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US Presidential Candidates Make Final Pitches Before Super Tuesday


FILE - Democratic U.S. presidential candidate Hillary Clinton speaks to supporters at a primary night party in Columbia, South Carolina, February 27, 2016.

The U.S. presidential candidates are using Monday to make a last push for support before voters in 11 states have their say in who should be the nominees for the Democratic and Republican parties.

Republicans are focusing on the South, which accounts for two-thirds of the delegates that will be awarded on what is called Super Tuesday.

Businessman Donald Trump, the front-runner in the Republican race, is holding events in Virginia and Georgia, while Florida Senator Marco Rubio is campaigning in Arkansas.

Texas Senator Ted Cruz is focusing his efforts on his home state, which offers 155 of the roughly 600 delegates at stake for Republicans Tuesday.

Trump and Rubio continued their attacks against each other on Sunday.

WATCH: Republican candidates Trump, Cruz in Texas showdown

Republicans Trump and Cruz in Texas Showdown
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Rubio called the billionaire a "con artist" and joked about his tan complexion, saying Trump will "make America orange." He also told supporters Republicans cannot nominate someone "who refuses to condemn white supremacists."

Trump declined in a television interview early Sunday to denounce an endorsement by white supremacist David Duke, but later said on Twitter he disavows it.

He also responded to criticisms about retweeting a quote from World War Two-era Italian dictator Benito Mussolini, saying he thought it was a "very interesting" remark.

Trump used the online platform to attack Rubio's work in the Senate, and repeatedly derided him as "Little Marco Rubio."

Meanwhile, Cruz asserted that Trump would likely lose in a general election match-up with Democrat Hillary Clinton, and said Trump "doesn't even know what he'd do" as president should he win the race to the White House.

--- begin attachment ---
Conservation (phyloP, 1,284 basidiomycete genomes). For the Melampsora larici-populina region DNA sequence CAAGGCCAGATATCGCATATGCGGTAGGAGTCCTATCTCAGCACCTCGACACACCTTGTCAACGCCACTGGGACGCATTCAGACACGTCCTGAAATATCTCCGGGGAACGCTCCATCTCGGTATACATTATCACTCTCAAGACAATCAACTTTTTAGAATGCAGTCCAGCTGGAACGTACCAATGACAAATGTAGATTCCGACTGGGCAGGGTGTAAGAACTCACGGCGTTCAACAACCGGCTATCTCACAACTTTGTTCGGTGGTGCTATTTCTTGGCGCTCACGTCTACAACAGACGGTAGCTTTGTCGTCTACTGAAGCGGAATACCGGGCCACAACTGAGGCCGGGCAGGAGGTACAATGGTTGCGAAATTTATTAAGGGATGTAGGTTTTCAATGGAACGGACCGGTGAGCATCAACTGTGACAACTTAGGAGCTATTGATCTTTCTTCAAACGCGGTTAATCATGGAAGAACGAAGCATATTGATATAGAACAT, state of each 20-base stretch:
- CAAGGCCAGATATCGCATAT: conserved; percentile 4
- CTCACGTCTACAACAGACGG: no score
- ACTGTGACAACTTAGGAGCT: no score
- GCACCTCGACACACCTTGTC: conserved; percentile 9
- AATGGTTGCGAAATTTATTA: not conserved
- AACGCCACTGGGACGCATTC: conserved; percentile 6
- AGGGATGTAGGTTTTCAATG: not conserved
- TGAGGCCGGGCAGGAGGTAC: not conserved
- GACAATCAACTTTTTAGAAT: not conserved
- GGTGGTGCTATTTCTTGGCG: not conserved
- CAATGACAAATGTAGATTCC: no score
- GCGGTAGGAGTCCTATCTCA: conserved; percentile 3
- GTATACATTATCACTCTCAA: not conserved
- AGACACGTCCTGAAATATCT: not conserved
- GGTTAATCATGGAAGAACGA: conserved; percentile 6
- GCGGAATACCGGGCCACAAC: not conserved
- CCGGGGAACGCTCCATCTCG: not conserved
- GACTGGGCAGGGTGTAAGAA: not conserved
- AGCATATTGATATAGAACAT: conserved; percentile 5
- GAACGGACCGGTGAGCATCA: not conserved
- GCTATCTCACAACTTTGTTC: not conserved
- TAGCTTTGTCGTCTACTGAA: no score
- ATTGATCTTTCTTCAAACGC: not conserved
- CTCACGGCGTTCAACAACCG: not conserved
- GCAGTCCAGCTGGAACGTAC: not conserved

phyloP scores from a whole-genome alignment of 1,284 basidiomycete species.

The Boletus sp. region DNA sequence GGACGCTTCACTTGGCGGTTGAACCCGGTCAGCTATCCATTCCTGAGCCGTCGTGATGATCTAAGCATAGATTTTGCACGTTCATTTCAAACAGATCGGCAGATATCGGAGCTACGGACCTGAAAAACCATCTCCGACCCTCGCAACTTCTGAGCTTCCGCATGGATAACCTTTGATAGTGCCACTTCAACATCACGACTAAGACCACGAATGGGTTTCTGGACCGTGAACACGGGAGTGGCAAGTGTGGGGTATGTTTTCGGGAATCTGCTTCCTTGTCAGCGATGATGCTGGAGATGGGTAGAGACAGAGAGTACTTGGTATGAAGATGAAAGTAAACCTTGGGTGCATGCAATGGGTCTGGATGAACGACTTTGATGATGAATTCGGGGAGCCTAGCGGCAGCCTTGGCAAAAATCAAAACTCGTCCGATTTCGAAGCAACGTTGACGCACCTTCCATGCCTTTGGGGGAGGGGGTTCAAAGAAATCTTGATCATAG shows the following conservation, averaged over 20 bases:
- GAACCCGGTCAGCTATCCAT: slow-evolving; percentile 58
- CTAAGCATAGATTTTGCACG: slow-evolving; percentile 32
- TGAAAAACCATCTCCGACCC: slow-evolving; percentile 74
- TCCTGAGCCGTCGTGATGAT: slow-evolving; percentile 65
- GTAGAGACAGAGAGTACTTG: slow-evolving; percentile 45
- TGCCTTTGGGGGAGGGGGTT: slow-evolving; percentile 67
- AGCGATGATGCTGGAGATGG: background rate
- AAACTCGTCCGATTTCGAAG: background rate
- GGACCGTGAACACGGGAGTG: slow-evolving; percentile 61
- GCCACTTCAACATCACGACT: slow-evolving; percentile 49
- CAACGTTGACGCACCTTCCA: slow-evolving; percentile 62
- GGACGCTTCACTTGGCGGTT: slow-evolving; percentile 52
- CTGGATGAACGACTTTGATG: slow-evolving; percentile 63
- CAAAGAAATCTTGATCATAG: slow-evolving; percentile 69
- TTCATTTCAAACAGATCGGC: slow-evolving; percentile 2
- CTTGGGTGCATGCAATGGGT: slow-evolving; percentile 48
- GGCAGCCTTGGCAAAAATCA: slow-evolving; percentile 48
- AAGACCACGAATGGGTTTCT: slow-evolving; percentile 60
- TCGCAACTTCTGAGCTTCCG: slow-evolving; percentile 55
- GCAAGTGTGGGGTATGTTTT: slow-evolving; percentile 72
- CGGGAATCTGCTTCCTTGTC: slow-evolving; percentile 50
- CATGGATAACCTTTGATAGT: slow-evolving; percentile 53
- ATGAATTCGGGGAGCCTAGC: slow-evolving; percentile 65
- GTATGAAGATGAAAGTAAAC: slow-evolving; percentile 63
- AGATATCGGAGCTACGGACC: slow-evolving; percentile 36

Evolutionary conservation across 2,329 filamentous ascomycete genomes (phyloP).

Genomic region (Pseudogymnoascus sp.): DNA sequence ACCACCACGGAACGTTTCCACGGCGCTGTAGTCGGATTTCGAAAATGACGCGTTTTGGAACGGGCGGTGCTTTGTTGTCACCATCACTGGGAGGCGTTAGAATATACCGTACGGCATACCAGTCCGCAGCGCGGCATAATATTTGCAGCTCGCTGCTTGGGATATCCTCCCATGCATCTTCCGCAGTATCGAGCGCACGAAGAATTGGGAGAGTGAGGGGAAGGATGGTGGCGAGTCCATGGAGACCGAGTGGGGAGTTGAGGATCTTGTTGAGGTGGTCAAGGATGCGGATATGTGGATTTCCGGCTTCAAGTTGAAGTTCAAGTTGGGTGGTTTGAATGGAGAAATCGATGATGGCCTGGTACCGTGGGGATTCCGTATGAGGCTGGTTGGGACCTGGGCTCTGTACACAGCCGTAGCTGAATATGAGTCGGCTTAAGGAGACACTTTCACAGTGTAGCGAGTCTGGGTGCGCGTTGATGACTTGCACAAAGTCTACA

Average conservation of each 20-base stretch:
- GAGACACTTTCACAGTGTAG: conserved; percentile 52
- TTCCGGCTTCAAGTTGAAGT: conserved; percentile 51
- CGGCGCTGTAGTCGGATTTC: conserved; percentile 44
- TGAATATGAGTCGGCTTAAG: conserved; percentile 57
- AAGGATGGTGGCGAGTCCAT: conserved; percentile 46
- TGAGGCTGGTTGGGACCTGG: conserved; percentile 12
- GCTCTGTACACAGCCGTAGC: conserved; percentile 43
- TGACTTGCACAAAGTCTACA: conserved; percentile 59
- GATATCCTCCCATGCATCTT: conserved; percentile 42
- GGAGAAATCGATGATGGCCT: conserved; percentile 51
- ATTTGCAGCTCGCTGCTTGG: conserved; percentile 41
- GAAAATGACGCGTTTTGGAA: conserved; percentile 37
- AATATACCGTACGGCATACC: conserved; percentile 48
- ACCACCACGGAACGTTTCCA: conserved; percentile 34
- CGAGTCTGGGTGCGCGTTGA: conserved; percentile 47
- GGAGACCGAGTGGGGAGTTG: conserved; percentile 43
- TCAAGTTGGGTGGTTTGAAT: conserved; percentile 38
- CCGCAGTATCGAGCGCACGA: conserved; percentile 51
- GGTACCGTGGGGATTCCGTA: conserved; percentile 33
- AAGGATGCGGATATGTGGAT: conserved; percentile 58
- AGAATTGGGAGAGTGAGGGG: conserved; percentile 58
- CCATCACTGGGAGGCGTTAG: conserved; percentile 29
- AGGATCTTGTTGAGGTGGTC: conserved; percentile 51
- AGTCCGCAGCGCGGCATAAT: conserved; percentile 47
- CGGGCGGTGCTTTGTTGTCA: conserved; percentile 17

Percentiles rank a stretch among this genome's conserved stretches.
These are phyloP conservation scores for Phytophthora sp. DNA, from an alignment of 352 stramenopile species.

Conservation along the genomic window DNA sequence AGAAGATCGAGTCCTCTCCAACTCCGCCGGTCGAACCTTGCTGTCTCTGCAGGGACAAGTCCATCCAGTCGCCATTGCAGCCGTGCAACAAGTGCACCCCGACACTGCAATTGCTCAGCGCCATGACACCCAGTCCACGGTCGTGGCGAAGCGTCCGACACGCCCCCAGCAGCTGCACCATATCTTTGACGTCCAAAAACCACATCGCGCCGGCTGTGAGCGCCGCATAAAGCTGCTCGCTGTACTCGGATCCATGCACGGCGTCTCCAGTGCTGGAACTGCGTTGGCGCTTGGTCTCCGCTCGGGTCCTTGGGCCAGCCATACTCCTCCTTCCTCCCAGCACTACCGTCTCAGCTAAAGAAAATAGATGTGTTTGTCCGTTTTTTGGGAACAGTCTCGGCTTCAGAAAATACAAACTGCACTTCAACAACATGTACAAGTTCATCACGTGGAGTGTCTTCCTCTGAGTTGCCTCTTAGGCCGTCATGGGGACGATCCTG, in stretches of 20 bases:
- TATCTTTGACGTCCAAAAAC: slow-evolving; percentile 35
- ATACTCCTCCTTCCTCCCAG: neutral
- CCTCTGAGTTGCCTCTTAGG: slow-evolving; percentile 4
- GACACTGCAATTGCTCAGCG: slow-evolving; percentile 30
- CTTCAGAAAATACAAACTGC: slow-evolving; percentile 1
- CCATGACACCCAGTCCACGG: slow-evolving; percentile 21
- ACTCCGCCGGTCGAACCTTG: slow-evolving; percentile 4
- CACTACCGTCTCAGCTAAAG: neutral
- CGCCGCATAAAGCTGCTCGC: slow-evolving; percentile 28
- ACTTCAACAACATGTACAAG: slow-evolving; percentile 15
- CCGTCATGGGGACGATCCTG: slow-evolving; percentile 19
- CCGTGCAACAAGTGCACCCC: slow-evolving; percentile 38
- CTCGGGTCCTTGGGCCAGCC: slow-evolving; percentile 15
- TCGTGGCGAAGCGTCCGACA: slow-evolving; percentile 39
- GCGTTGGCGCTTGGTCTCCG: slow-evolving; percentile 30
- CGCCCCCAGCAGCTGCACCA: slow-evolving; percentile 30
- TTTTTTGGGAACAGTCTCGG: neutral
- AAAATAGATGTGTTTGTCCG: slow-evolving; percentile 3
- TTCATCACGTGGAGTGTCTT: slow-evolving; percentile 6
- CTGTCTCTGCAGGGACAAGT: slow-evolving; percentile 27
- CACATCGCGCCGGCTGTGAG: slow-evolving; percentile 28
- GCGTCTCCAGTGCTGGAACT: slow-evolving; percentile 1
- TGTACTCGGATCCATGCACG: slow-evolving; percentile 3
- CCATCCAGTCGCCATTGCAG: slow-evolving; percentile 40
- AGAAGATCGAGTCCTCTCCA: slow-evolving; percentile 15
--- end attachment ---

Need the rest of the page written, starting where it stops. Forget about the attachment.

But Cruz acknowledged in an interview with CBS' Face the Nation that "there is no doubt that if Donald steamrolls through Super Tuesday, wins everywhere with big margins, that he may well be unstoppable" to win the Republican nomination.

Trump has already won three of the first four states to hold Republican nominating contests.

Democratic U.S. presidential candidate Bernie Sanders addresses supporters during a campaign rally in Rochester, Minn., Feb. 27, 2016.
Democratic U.S. presidential candidate Bernie Sanders addresses supporters during a campaign rally in Rochester, Minn., Feb. 27, 2016.

Clinton, the former secretary of state, has a chance to significantly add to her already big lead over Vermont Senator Bernie Sanders in the Democratic race.

Both will hold events Monday in the northeastern state of Massachusetts, with Clinton then going to Virginia and Sanders traveling to the northern state of Minnesota.

Clinton is favored in most of the states voting Tuesday, but the Sanders campaign said it has a good shot at winning five of the states, especially ones outside of the southern states where black voters favoring Clinton comprise a large part of the Democratic electorate.

Sanders is expected to win in his home state of Vermont, where few delegates are at stake, and also contend in neighboring Massachusetts, the western state of Colorado and Minnesota.

WATCH: In Democratic races, Clinton is favored Tuesday, but Sanders to attract youth vote

Clinton Favored on Super Tuesday, but Sanders Attracts Youth
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